CEDAR RAPIDS — B Avenue NW has been one of those streets with so many Band-Aids the original surface can barely be detected.
That’s why motorists aren’t complaining to see the road between Highland Drive NW and Eighth Street NW ripped back to the 1800s as B Avenue undergoes full reconstruction this year. By Tuesday, the street had been stripped down to dirt.
“They gotta do it, so get ‘er done,” said Brian Johns, 51, who lives nearby and volunteers at the Olivet Neighborhood Mission.
Emboldened by a warm start to the year, the road construction season is well underway and crews were able to start early.
Paving for Progress | 2016 projected projects
“They are ahead of schedule,” said Doug Wilson, a Cedar Rapids engineer. “They were able to get started much more in March than we are used to, so they should get done in a more timely manner.”
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The $1.78 million B Avenue project, slated to be complete in the fall, is one of the highlights of this road construction season. Many of Cedar Rapids road projects are completed under the Paving for Progress banner, paid for with the proceeds of a 1 percent sales tax levy voters approved in 2013.
At least 33 road projects covering 8 miles and worth more than $21 million have begun or will begin this year as part of Paving for Progress, which is entering its third season, according to city figures. Most will be complete this year but some will spill over to 2017, such as repairs to the First Avenue Bridge over the Cedar River.
So far, 40 projects have been completed covering 15 miles of roadway through Paving for Progress. The city has spent about $26.2 million under the tax program beginning in summer of 2014 through last February.
The city budgets about $18 million per year for Paving for Progress, but tax proceeds are coming in faster than expected. The tax has generated $32.2 million so far, according to city figures. But the city is holding steady with the budget for now.
“Until we see a trend, we will hold at $18 million,” Wilson said.
The tax has allowed the city to undertake work it would not otherwise have been able to do, he said.
The city borrowed an average of $5.56 million per year through general obligations bonds to pay for road work from fiscal 2005 to fiscal 2014. That’s a good measure to show how much more work is being taken on under the local-option sales tax revenue, Wilson said.
“We are seeing work done that wouldn’t have happened without LOST,” said Wilson. “We are more than doubling the investment in streets.”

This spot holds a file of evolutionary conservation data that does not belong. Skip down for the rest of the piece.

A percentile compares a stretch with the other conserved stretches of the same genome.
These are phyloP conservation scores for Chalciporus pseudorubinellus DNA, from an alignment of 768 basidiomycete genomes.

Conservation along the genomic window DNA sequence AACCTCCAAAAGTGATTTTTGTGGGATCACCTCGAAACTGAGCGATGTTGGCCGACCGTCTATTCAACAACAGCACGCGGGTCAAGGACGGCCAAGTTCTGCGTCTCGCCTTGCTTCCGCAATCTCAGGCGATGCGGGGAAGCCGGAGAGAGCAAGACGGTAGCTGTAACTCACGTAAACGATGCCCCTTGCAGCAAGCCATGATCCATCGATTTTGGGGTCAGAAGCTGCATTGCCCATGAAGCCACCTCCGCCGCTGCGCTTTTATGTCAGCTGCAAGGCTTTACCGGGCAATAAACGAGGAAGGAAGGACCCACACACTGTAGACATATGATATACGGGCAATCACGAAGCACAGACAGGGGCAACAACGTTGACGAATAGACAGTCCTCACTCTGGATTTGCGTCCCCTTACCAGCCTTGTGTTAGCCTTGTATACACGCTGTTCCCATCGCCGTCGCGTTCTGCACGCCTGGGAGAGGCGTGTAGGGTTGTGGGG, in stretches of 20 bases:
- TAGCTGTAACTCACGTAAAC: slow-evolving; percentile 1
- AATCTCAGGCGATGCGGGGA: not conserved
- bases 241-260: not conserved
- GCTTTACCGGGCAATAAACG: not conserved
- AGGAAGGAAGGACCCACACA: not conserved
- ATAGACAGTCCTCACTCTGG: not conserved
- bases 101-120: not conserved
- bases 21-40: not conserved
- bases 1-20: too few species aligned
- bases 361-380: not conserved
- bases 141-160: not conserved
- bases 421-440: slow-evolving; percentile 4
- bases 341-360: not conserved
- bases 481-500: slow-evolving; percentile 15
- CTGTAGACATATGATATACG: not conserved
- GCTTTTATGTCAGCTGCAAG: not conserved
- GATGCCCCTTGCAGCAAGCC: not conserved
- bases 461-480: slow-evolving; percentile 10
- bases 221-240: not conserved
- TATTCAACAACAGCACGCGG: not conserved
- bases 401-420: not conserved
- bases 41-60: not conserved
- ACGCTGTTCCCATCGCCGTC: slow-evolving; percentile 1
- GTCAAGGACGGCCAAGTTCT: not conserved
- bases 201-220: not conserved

The city’s road budget also has been boosted by revenue from the statewide 10 cent gas tax increase, which was adopted a year ago. One-way to two-way street conversions is one example of how that money is being used.
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One new aspect of Paving for Progress this year is that it marks the first full-throttle move to tackle major road construction, as opposed to smaller pavement rehabilitation. This year will see full reconstruction of sections of 74th Street NE, 42nd Street NE, West Post Road NW, 14th Avenue SE and Seventh Street SE.
Full reconstruction projects often incorporate utility, water main and stormwater sewer repairs, For example, in addition to concrete reconstruction on B Avenue, water main and storm sewers will be installed.
“This is the first year we are seeing all the reconstruction because it takes longer to plan for utilities,” Wilson said.
The city determines which of the 600 miles of local roads to repair and in what order using Fugro Roadware Automatic Road Analyzer in coordination with a field inspection. The data is updated every two years. The city still is analyzing the latest batch, which arrived earlier this year. The new data will be used to compare with existing plans to see if anything needs to be altered.
“It’s all data-driven,” said Jen Winters, the Cedar Rapids public works director.
The city allocates about 60 percent of the money to residential streets and 40 percent to arterial streets. Then it also allocates based on pavement conditions. Approximately 20 percent goes to maintenance, 40 percent to rehabilitation and 40 percent to reconstruction.
A handful of reconstruction projects will quickly consume the pot of money though the city could take on many more rehabilitation or maintenance projects for the same amount. It’s a balance, officials said.
“It’s better if we can get to the roads with maintenance and rehabilitation before the road totally falls apart and we have to do a full reconstruction,” Winter said. “For every $1 we spend on maintenance, we spend $5 on reconstruction.”